The King of the Elves
Brighton checked the address, frowning. The house number matched. So did the description he had obtained during the morning's phone conversation. It just didn't look like the sort of home an art collector would have, being a modest house in a modest neighborhood. It was a well-kept place, though. Despite heavy snow that morning, the driveway and front walk were bare. Deciding that this had to be the right house, he climbed out of his rental car and walked to the door. He pushed the button, hearing a bell ring somewhere in the back of the house as he stomped the last traces of snow off his dress shoes. After a moment, the door was opened by a tall, broad-shouldered older man with a full head of silver hair. Brighton felt instantly envious. Why should anyone that old have so much hair?
"Mister William Carter?" asked Brighton in his rapid-fire manner. When the old man nodded, he continued, extending his hand. "I'm Charles Brighton. I spoke to you on the phone."
"Good evening, Mr. Brighton," said Carter, in that same, deep voice Brighton had found so impressive earlier. The old man's grip was firm as he shook hands. "Please come in."
"I'm glad you were able to see me this evening, Mr. Carter," returned Brighton. He stepped inside, loosening his coat, welcoming the warmth of the house. "As I explained during our phone conversation, I am a purchasing agent for an art collector. I hope you will understand if I don't tell you which. He doesn't want his name known in connection with my business here until it is concluded."
Carter took his guest's coat and hat and showed him to a seat, then left with the garments.
While his host was thus occupied, Brighton took a quick glance around the room. There were, indeed, several paintings and framed prints hanging there, but to Brighton's eyes they were worthless, mere novelty pieces. His doubts continued. He started as he realized that Carter had returned. The big man moved very quietly.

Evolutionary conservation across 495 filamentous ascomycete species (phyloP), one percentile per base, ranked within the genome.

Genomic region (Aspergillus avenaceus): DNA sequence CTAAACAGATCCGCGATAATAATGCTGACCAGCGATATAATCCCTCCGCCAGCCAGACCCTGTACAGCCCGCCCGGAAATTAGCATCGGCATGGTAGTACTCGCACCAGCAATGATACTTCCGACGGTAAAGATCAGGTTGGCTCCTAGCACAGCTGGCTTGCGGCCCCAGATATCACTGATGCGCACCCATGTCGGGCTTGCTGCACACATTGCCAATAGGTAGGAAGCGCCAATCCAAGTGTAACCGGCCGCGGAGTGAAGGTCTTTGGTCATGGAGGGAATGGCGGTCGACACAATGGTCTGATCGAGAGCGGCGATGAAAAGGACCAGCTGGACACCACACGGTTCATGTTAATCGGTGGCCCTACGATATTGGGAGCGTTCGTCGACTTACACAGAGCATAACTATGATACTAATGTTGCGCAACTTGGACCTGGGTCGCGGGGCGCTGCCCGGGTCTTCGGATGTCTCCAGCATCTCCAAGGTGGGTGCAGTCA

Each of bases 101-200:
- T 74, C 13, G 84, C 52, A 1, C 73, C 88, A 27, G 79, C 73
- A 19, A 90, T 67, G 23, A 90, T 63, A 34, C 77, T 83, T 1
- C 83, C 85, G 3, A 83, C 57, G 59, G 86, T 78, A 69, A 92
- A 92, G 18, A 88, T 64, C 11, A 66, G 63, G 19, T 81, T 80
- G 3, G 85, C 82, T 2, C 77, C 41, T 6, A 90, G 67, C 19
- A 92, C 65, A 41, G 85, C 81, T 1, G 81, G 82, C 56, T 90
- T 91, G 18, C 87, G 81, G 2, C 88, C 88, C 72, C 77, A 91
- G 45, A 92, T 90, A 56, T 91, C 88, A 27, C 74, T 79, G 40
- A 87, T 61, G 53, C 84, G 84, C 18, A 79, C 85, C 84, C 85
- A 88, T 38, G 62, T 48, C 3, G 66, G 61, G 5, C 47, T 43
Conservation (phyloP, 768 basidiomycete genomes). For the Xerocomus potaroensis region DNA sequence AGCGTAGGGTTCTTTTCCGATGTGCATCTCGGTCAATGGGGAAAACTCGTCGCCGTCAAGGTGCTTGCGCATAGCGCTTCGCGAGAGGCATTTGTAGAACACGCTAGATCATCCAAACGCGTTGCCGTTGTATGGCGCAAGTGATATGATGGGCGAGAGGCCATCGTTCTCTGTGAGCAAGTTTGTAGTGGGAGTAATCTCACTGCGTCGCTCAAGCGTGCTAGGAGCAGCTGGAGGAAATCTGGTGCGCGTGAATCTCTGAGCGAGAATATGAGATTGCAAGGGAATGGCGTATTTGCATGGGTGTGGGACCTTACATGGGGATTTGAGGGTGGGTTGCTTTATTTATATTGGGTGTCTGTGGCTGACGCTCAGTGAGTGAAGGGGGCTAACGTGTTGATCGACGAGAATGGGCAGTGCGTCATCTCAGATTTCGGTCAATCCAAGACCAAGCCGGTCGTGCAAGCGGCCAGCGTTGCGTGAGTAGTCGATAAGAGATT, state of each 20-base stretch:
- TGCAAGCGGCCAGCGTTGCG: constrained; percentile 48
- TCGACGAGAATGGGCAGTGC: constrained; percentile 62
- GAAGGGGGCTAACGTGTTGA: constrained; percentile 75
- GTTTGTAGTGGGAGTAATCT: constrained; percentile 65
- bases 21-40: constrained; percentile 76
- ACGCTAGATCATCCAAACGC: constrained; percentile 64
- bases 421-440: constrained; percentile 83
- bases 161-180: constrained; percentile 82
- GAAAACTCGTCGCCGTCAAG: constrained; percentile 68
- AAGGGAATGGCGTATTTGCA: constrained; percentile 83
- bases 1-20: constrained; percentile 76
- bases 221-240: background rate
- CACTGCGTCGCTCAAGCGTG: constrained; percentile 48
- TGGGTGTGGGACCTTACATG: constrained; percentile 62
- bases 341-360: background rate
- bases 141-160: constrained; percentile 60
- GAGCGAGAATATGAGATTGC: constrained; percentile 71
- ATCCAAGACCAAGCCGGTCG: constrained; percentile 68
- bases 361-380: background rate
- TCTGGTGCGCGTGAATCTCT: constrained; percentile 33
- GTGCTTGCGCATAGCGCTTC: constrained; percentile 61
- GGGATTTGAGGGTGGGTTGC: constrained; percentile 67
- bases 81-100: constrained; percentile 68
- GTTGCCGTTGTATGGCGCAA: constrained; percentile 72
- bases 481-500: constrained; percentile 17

"And just what is your business here?" asked Carter, seating himself across from the art broker.
"A recent check of the records of Alaina Sweden's estate showed that you are the owner of an oil painting version of Oberon, King of the Elves, a work of hers that was previously thought to exist only as a watercolor study," blurted Brighton.
"Yes, I do own that piece," said Carter, his calm voice contrasting with Brighton's near-panting. "She painted it for a book cover nearly thirty years ago. After it had been photographed for printing she gave the painting to me. She knew I collected art, and had no further use for it herself."
"Well, since the discovery that it exists, the painted version of Oberon has been conservatively valued at over one million dollars," said Brighton. "Even though it was made early in her career - back when she was still doing that fantasy and sci-fi junk - it is considered quite valuable."
Brighton noticed a subtle cooling in Carter's manner and wondered what he had said wrong. He hurried on, uneasily calculating how much whatever gaffe he had committed would add to the cost.
"I am prepared to offer you, on behalf of my employer, a certified check for $1 million, for that painting."
"Well, I'm impressed, Mr. Brighton, but the painting is not for sale."
"Very well," said Brighton. He opened his briefcase and brought out some papers. "My employer has authorized me to go as high as one million-two."
"That doesn't change the fact that the painting is not for sale."
"Is there some sort of sentimental attachment?" asked Brighton, trying to find an opening he could take advantage of. "I understand you were a friend of the family."
"You've never seen the watercolor, have you?" asked Carter, cooling even more. "Not even a photograph of it."
"Well, no. I'm a broker, not a collector."